NASHVILLE — Ashley McBryde doesn’t have any problem with using real people to inspire her country songs and revealing the sordid details of their lives, even if she’s dishing dirt about her own family and friends.
Her new album “Never Will,” out on Friday, is full of songs about opinionated women, small-town secrets, motel trysts and revenge fantasies. One of those is “Martha Divine”: The name may not be real, but the person behind the song is.
“Maybe I’m gonna piss my father off by saying this, but I don’t care,” McBryde said. “The song, and what I did to that person in the song, was based off one of my dad’s girlfriends. I really wanted to hit her in the head with a shovel.”
The Mammoth Spring, Arkansas-native is just at home in a biker bar as on a red carpet. She carved her own path in country music after her 2018 major label debut earned her a string of new artist awards from the CMAs, ACMs and CMT and multiple Grammy nominations.
But country radio has still not embraced what critics have praised. Her song, “Girl Goin’ Nowhere,” is nominated for song of the year at this year’s Academy of Country Music Awards, which were delayed until September, but none of her singles have ever gotten into the Top 20 of the country airplay charts. McBryde is among many female country singers who struggle to get heard on country radio.
“I don't think I can do anything that will cater to radio,” said McBryde. “We have to figure out how to get along.”
The album title song “Never Will” reminds everyone that she’s not willing to change now that she’s achieved success on her own terms. She notes in the song that she could name the people in this industry who still downplay her accomplishments, but she's not going to give them the satisfaction.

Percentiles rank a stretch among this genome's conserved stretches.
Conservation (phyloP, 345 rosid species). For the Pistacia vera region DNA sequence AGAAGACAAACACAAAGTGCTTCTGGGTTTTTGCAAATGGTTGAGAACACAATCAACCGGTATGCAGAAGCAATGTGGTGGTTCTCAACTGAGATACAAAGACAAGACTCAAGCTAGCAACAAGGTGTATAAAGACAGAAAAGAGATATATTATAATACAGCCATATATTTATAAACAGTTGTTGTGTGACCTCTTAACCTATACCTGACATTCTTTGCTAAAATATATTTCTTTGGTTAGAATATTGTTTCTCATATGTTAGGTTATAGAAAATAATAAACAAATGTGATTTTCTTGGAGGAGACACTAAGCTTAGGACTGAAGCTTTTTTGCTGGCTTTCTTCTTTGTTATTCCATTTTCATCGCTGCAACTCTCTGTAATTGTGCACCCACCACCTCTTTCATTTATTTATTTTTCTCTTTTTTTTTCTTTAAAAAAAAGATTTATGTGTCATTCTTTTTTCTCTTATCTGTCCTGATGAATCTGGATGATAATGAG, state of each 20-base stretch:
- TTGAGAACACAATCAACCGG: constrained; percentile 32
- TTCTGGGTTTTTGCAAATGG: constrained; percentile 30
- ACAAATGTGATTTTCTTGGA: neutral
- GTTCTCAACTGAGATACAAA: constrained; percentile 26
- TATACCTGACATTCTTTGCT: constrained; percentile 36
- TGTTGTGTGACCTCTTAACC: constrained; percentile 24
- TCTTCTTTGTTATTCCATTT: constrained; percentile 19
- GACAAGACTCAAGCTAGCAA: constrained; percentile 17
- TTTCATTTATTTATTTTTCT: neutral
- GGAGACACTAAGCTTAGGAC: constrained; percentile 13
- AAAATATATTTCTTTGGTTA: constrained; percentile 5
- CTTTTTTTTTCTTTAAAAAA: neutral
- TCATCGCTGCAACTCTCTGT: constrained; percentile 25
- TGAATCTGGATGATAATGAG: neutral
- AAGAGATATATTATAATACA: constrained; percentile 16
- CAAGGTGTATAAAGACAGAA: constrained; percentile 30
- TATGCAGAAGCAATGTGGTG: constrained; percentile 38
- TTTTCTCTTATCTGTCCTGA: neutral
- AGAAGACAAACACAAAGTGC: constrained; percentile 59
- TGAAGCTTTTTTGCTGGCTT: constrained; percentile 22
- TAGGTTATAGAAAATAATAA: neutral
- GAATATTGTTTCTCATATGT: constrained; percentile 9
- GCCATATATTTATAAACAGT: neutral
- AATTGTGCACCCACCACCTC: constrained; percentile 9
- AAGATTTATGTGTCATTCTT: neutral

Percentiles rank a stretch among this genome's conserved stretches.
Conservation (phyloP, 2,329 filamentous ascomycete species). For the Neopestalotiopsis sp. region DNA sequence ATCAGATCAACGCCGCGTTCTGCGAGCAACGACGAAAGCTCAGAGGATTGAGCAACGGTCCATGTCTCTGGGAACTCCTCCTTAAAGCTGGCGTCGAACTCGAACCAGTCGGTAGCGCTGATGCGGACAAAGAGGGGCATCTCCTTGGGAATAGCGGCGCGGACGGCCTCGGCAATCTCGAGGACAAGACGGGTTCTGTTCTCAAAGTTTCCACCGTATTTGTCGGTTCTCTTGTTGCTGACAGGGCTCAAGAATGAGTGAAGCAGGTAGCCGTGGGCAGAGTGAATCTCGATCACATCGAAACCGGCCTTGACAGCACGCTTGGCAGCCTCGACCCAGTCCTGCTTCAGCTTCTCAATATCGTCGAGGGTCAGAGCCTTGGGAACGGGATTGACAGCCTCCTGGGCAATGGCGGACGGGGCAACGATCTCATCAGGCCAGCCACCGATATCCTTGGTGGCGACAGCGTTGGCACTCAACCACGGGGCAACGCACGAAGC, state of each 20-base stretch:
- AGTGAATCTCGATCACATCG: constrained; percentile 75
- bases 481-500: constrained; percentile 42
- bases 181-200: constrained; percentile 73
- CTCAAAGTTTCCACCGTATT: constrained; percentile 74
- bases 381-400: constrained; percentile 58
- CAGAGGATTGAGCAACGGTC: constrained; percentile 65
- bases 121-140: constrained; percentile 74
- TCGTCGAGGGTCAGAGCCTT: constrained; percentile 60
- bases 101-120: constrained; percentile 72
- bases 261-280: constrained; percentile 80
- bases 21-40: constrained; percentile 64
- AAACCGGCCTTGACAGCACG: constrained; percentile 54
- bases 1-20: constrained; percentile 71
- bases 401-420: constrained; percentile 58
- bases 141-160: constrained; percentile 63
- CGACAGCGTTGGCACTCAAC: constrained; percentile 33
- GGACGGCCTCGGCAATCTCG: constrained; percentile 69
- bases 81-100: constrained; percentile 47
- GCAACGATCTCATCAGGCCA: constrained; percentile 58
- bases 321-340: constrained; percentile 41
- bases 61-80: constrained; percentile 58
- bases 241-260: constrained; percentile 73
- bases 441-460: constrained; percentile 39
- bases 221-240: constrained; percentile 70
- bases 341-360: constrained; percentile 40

“You’re getting nominations and you're winning awards and playing arenas,” said McBryde. “You’re just like, ‘Do you not see that this is working?’”
The new album doubles down on the rock and bluegrass influences on songs like “Voodoo Doll,” in which she turns her powerful vocals to 11 while merging mandolin licks with electric guitar solos. And in a song that would make Patty Loveless proud, she does an acoustic bluegrass turn on “Velvet Red” as her voice warbles with that high lonesome twang.
But she mixes the tender with the tough. Just as she’s not afraid to tell other people’s stories, she opens up about her own painful truths. McBryde and her co-writer Nicolette Hayford share common tragic experience. Both their brothers, who were military veterans, died young and left behind sisters who were struggling to wade through the pain, anger, grief and questions.
The song they wrote, “Stone,” started with McBryde ranting about how angry her brother’s death made her.
“In my brother’s suicide, in the wake of that, he has left me my nephew, who is 26 years old,” said McBryde. “When he gets married, I gotta be there because you won’t be there. When he has a baby, I've got to be there because you left me this huge mess.”
But then she realized that she had no idea how alike they were until he was gone. And that was the story she wanted to tell.
“When Nicolette and I find a nerve, we will chew on it until both of us are in therapy the next day,” said McBryde.
“The whole writing process she went through so many stages of grief, but it was such a release for her,” said Hayford, who has helped McBryde write several songs on her two albums. “Every emotion you feel in that song happened that day in that room.”
On the record, McBryde’s sadness is audible as she slows down and sighs with the weight of her pain. She recorded it on her brother’s birthday.
“This song isn’t on the record to hurt anybody,” McBryde said. “It’s on there in case you’re hurt and you need to know you’re not alone.”
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Kristin M. Hall, The Associated Press